Tuesday, January 23, 2001

Science textbooks don't tell whole story

        New scientific evidence suggests I might be smarter than my academic records indicate. My records — in Mom's attic along with my high school yearbooks and an unfinished apron from a then-mandatory home economics class — indicate that I am in no danger of being recruited by Mensa. But maybe I was getting bad information.

        A review of science textbooks found them loaded with factual errors. Loaded. “It was far worse than we had expected,” says John Hubisz, a physics professor who led a 2 1/2-year study of the most commonly used texts.

Singing silicon chip
               A professor at North Carolina State University, Dr. Hubisz says middle school textbooks were targeted because “at that level a lot of non-science types might be teaching science courses.” I guess he means some of the football coaches in my junior high school.

        Indeed, I am not sure Mr. Dexter would have spotted, for instance, a misidentified Red Nebula. But I feel sure he would have jumped right on the picture of Linda Ronstadt labeled as a silicon crystal in one of the books reviewed by Dr. Hubisz. Even though she was not a famous singer at the time. And even though she cannot throw a decent spiral pass.

        “Our goal is to put pressure on publishers to get real authors for textbooks and for those authors to be in the right academic discipline,” Dr. Hubisz says. “Right now, science books are terrible.”

        This is not news to educators. A Web site is devoted to “amusing errors in physics books.” In case you are called upon to entertain at a dinner party: “the subscript in the Laguerre polynomial in the sum should read k and not n.” And if that doesn't have them rolling in the aisles, you can try throwing some completely whimsical brackets around an integrand.

        But you might not find this amusing if you are trying to keep up with physicists trained in countries with better books. Such as Slovenia, Iran, Latvia, Romania and Thailand, according to a story in Forbes headlined “the Great American Textbook Scandal.”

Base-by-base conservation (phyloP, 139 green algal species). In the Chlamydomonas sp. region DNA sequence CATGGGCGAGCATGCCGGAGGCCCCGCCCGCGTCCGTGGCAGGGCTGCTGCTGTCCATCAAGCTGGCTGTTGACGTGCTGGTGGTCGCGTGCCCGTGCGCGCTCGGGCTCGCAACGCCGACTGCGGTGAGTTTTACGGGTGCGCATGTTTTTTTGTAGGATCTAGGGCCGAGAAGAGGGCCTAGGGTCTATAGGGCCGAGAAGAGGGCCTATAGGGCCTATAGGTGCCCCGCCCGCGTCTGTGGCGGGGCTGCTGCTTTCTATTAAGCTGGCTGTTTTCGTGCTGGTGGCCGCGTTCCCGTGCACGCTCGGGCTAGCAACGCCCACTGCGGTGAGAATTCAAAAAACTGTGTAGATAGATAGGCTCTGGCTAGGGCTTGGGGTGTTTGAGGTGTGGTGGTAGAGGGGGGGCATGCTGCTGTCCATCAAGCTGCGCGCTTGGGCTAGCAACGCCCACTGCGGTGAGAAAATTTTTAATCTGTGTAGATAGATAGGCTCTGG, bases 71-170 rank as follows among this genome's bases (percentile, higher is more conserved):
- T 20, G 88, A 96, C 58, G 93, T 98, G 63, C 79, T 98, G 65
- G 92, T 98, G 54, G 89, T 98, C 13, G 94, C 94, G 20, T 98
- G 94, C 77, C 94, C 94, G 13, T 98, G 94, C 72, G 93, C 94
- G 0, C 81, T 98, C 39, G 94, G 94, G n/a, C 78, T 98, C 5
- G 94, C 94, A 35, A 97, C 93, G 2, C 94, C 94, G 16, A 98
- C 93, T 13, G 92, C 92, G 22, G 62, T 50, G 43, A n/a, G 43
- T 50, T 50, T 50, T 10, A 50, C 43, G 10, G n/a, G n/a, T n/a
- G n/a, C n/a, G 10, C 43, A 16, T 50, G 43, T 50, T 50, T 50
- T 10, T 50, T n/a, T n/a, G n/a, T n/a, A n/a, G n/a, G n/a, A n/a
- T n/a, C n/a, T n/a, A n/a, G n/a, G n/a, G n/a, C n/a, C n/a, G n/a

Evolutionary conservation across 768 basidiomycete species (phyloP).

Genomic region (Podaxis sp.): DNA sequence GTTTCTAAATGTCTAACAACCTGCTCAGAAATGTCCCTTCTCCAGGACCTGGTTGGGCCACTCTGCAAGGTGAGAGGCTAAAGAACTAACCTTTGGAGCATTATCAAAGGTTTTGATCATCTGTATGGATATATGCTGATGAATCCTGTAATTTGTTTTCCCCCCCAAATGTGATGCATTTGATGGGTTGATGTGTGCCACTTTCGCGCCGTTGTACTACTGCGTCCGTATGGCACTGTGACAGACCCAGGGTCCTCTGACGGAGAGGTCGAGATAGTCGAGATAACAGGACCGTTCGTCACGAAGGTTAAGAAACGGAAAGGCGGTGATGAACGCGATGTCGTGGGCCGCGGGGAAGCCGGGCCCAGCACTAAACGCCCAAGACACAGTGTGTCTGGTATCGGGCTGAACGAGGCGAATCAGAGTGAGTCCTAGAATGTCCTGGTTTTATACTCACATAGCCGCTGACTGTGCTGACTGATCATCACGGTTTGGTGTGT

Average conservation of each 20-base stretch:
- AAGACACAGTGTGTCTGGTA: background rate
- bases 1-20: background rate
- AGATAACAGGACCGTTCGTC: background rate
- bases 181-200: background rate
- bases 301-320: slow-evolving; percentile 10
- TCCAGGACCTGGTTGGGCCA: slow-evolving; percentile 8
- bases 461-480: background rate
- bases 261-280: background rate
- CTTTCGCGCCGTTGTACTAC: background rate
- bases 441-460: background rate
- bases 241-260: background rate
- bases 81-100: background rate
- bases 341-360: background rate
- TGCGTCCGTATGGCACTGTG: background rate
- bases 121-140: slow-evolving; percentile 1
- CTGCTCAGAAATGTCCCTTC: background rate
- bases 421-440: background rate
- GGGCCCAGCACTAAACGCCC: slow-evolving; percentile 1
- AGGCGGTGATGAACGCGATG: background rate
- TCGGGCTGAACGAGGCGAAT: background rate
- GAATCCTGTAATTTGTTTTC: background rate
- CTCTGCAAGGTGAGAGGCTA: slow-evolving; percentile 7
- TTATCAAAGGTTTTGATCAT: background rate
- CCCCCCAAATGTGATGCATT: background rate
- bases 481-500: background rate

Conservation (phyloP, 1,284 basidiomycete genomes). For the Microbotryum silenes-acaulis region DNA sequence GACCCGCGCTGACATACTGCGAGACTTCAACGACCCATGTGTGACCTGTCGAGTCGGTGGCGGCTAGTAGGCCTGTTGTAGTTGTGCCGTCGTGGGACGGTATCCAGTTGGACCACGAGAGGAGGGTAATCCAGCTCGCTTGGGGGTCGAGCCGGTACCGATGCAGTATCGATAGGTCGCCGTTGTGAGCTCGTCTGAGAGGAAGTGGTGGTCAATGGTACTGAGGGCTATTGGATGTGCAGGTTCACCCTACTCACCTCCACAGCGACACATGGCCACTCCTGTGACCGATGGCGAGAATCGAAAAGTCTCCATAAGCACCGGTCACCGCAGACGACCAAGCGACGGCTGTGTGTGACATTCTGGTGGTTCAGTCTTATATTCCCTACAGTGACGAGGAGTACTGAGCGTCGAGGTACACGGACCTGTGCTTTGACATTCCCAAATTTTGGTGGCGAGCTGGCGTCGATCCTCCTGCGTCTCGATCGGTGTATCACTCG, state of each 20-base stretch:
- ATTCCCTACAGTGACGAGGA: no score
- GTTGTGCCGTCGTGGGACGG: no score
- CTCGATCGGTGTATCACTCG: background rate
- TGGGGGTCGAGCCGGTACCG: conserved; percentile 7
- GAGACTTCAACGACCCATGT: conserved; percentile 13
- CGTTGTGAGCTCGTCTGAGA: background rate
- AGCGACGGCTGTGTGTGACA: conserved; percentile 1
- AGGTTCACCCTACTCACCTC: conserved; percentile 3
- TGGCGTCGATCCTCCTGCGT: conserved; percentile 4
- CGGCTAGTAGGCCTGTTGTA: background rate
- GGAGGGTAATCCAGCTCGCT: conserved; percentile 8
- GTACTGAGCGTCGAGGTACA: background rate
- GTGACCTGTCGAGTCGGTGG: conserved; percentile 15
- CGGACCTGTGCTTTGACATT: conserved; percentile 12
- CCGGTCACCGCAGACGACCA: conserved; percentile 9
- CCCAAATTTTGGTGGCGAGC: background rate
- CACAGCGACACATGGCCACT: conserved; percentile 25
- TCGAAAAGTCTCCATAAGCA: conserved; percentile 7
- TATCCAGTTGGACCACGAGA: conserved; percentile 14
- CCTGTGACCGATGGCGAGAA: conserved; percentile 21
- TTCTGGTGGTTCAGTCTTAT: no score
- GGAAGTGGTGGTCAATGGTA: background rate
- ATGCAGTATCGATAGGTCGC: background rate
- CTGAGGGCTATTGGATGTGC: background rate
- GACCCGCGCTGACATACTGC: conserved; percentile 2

The good news is that textbooks don't tell the whole story. At least to kids around here.

        “We are working hard so students will have the opportunity to experience and apply what they learn,” says Kevin Stinson, science curriculum manager for Cincinnati Public Schools. “To do that, our curriculum cannot be solely textbook based.”

Discovery learning
               More emphasis is placed on “learning kits” or lab books, instead of conventional textbooks. Joyce Moore, principal of Fairfax Elementary School calls it “discovery learning.” But books still will be around for a while. Even ones riddled with errors.

        “Most schools can't afford to buy new textbooks, even when mistakes are discovered,” Dr. Hubisz says. He plans a Web site that lists specific mistakes by textbook. That is maybe six or eight months away.

        Meanwhile, a site (www.textbookleague.org) reviews textbooks, mercilessly critiquing, for instance, Scott Foresman's The Web of Life — “don't buy this shallow, obsolete book” — and Prentice Hall's Exploring the Universe — “star dreck.”

        And a final piece of education from Ms. Moore and Mr. Stinson, who say they are finding substitutes for conventional textbooks. Kits. Workbooks. Experiments. But so far they are unable to find a substitute for a really good teacher.

        E-mail lpulfer@enquirer.com or call (513) 768-8393.


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